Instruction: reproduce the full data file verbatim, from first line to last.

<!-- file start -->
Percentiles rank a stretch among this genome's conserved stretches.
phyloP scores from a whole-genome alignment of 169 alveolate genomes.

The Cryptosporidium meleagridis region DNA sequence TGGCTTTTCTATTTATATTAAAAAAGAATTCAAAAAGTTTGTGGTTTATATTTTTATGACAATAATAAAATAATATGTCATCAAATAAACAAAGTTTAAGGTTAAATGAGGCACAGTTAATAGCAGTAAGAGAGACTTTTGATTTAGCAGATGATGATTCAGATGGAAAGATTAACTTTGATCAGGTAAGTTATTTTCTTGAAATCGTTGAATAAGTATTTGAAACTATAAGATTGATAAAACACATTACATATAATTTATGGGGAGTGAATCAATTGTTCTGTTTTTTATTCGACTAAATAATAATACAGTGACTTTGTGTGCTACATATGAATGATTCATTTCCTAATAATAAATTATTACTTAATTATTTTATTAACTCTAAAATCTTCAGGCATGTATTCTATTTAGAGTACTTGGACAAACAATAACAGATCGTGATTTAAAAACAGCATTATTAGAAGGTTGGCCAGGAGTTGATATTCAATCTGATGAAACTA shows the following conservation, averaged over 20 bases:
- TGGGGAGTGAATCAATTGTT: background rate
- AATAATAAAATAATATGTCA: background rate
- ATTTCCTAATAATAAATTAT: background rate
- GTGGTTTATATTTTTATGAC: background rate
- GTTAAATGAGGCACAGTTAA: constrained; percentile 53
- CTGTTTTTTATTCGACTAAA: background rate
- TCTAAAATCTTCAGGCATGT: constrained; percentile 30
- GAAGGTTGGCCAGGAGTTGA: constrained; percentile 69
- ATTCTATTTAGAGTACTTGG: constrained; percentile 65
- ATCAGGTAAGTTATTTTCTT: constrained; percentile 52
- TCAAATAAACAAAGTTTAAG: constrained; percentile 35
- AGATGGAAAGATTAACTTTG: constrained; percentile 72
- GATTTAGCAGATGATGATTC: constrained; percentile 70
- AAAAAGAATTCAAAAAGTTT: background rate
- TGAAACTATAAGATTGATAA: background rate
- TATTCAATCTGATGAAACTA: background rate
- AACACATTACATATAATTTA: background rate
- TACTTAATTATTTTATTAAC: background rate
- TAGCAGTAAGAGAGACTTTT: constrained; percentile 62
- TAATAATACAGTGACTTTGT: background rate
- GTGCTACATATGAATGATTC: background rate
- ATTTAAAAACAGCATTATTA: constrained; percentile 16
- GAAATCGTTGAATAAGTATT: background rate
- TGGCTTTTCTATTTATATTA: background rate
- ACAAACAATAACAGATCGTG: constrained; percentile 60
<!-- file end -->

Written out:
Percentiles rank a stretch among this genome's conserved stretches.
phyloP scores from a whole-genome alignment of 169 alveolate genomes.

The Cryptosporidium meleagridis region DNA sequence TGGCTTTTCTATTTATATTAAAAAAGAATTCAAAAAGTTTGTGGTTTATATTTTTATGACAATAATAAAATAATATGTCATCAAATAAACAAAGTTTAAGGTTAAATGAGGCACAGTTAATAGCAGTAAGAGAGACTTTTGATTTAGCAGATGATGATTCAGATGGAAAGATTAACTTTGATCAGGTAAGTTATTTTCTTGAAATCGTTGAATAAGTATTTGAAACTATAAGATTGATAAAACACATTACATATAATTTATGGGGAGTGAATCAATTGTTCTGTTTTTTATTCGACTAAATAATAATACAGTGACTTTGTGTGCTACATATGAATGATTCATTTCCTAATAATAAATTATTACTTAATTATTTTATTAACTCTAAAATCTTCAGGCATGTATTCTATTTAGAGTACTTGGACAAACAATAACAGATCGTGATTTAAAAACAGCATTATTAGAAGGTTGGCCAGGAGTTGATATTCAATCTGATGAAACTA shows the following conservation, averaged over 20 bases:
- TGGGGAGTGAATCAATTGTT: background rate
- AATAATAAAATAATATGTCA: background rate
- ATTTCCTAATAATAAATTAT: background rate
- GTGGTTTATATTTTTATGAC: background rate
- GTTAAATGAGGCACAGTTAA: constrained; percentile 53
- CTGTTTTTTATTCGACTAAA: background rate
- TCTAAAATCTTCAGGCATGT: constrained; percentile 30
- GAAGGTTGGCCAGGAGTTGA: constrained; percentile 69
- ATTCTATTTAGAGTACTTGG: constrained; percentile 65
- ATCAGGTAAGTTATTTTCTT: constrained; percentile 52
- TCAAATAAACAAAGTTTAAG: constrained; percentile 35
- AGATGGAAAGATTAACTTTG: constrained; percentile 72
- GATTTAGCAGATGATGATTC: constrained; percentile 70
- AAAAAGAATTCAAAAAGTTT: background rate
- TGAAACTATAAGATTGATAA: background rate
- TATTCAATCTGATGAAACTA: background rate
- AACACATTACATATAATTTA: background rate
- TACTTAATTATTTTATTAAC: background rate
- TAGCAGTAAGAGAGACTTTT: constrained; percentile 62
- TAATAATACAGTGACTTTGT: background rate
- GTGCTACATATGAATGATTC: background rate
- ATTTAAAAACAGCATTATTA: constrained; percentile 16
- GAAATCGTTGAATAAGTATT: background rate
- TGGCTTTTCTATTTATATTA: background rate
- ACAAACAATAACAGATCGTG: constrained; percentile 60